Check out the recap of the entire NBAA Forum in Boca Raton on our COB YouTube page!

Check out the recap of the entire NBAA Forum in Boca Raton on our COB YouTube page!

To wrap this all up I just want to reassert that general aviation is such an important piece in the global economy.  It isn’t only a thing of pleasure, it is a definite business tool for everyone from middle managers to top level management in all sorts of industries.  Flying in an airplane is a true form of being able to time travel, something that people have been dreaming about for quite some time.  Being able to travel anywhere quicker than the airlines, get closer to the destination you are really going to, and still have an office to work in with wifi connectivity makes business aviation a go-to answer for any sized company or family really.  Thanks to organizations like NBAA, AOPA, and EAA and initiatives like No Plane No Gain, general aviation is on an upswing and might once again return to its glory days.

No Plane No Gain

For more coverage of the NBAA event in Boca and other ERAU College of Business and aviation news, join me on the new COB Report video series on our YouTube channel at youtube.com/user/eraubusiness and view our newest video recap on the NBAA event in Boca Raton (http://www.youtube.com/watch?v=_lmefabO_nI).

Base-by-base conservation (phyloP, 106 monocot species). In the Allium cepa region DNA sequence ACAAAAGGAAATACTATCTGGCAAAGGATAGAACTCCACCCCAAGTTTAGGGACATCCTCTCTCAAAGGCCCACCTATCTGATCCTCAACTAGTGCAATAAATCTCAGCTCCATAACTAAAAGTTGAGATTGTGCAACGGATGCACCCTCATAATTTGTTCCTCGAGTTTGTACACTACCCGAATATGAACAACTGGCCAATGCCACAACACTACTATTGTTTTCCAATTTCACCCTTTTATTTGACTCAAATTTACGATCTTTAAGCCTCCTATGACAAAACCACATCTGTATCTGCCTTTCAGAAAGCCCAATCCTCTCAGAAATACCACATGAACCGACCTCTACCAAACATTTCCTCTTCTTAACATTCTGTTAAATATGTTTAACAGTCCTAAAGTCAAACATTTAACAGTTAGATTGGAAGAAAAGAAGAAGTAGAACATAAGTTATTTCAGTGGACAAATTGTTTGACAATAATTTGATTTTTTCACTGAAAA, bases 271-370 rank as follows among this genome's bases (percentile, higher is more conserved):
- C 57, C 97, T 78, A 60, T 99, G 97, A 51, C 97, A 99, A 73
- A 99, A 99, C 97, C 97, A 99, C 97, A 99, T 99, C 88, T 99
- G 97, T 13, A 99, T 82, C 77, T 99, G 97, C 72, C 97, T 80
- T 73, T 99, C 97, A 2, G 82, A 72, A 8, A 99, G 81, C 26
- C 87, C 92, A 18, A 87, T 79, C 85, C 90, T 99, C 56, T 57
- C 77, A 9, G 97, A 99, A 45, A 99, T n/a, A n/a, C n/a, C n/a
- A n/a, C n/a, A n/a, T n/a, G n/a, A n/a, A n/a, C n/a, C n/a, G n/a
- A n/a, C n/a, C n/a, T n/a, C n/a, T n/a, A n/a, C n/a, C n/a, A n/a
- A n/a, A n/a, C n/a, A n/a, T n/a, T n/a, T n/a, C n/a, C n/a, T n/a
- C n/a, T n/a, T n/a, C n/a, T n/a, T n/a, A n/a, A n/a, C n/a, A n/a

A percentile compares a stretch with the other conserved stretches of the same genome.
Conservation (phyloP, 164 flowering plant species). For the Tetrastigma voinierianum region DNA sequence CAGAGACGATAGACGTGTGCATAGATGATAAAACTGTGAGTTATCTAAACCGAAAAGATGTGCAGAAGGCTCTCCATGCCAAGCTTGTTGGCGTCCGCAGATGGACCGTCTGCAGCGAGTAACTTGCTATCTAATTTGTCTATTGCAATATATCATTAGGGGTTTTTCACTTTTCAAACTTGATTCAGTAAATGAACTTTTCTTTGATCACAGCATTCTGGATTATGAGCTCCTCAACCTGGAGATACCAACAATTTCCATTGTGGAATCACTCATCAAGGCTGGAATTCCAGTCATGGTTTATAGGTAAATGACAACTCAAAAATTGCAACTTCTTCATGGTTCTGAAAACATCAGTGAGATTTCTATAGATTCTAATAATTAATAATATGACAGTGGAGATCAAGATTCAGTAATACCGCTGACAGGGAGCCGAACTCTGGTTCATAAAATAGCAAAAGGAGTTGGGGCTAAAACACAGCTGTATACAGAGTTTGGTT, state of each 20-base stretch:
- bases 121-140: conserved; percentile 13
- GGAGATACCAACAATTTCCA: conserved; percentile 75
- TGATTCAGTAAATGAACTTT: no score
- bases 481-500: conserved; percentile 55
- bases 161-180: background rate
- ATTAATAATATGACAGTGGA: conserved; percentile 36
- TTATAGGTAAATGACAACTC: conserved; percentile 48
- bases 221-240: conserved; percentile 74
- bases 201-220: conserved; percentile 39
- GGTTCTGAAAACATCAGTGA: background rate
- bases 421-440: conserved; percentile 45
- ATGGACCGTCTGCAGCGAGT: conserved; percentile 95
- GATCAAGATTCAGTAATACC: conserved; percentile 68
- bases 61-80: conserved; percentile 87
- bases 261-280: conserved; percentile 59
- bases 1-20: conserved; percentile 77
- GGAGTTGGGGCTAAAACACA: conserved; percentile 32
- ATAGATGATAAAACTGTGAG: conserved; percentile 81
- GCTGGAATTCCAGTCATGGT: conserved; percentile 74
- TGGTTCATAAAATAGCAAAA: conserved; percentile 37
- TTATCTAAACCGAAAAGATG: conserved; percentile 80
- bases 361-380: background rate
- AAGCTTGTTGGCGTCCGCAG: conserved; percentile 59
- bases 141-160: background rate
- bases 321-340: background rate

Happy flying,

Kyle

Me at NBAA BCT

 

20 going FL200

POSITION: Home!

San Diego, CA

So, it’s official… 20 going 20,000. Or FL200. I’ll let you take your pick.

It’s Christmas break now, my birthday was on the 16th, sorry I didn’t post earlier! I am now back from Embry-Riddle in beautiful Southern California where I was greeted off the airplane with an English bulldog puppy and an email stating I made the Honor Roll. (Go Eagles) It feels awesome to be finished with another great semester!

The year is almost over and I cannot fathom to this day, even, the beauty of where life has been taking me throughout college. Over-enthusiastic? Perhaps. Overly-passionate? Maybe.  But whatever it is that is strolling me along for this roller coaster of a journey- I am sure keeping all hands, feet, and arms inside at all times. I definitely don’t want to get off this ride.

Like 19 going 1,900 feet, I thought 20 going 2,000 would be too mediocre. FL200 was the perfect altitude, increasing from 1900 this past year because I think this past year I have grown more as a human than I have in all my 20 years. I’ve been blessed, lucky, fortuitous, whatever in the thesaurus compares.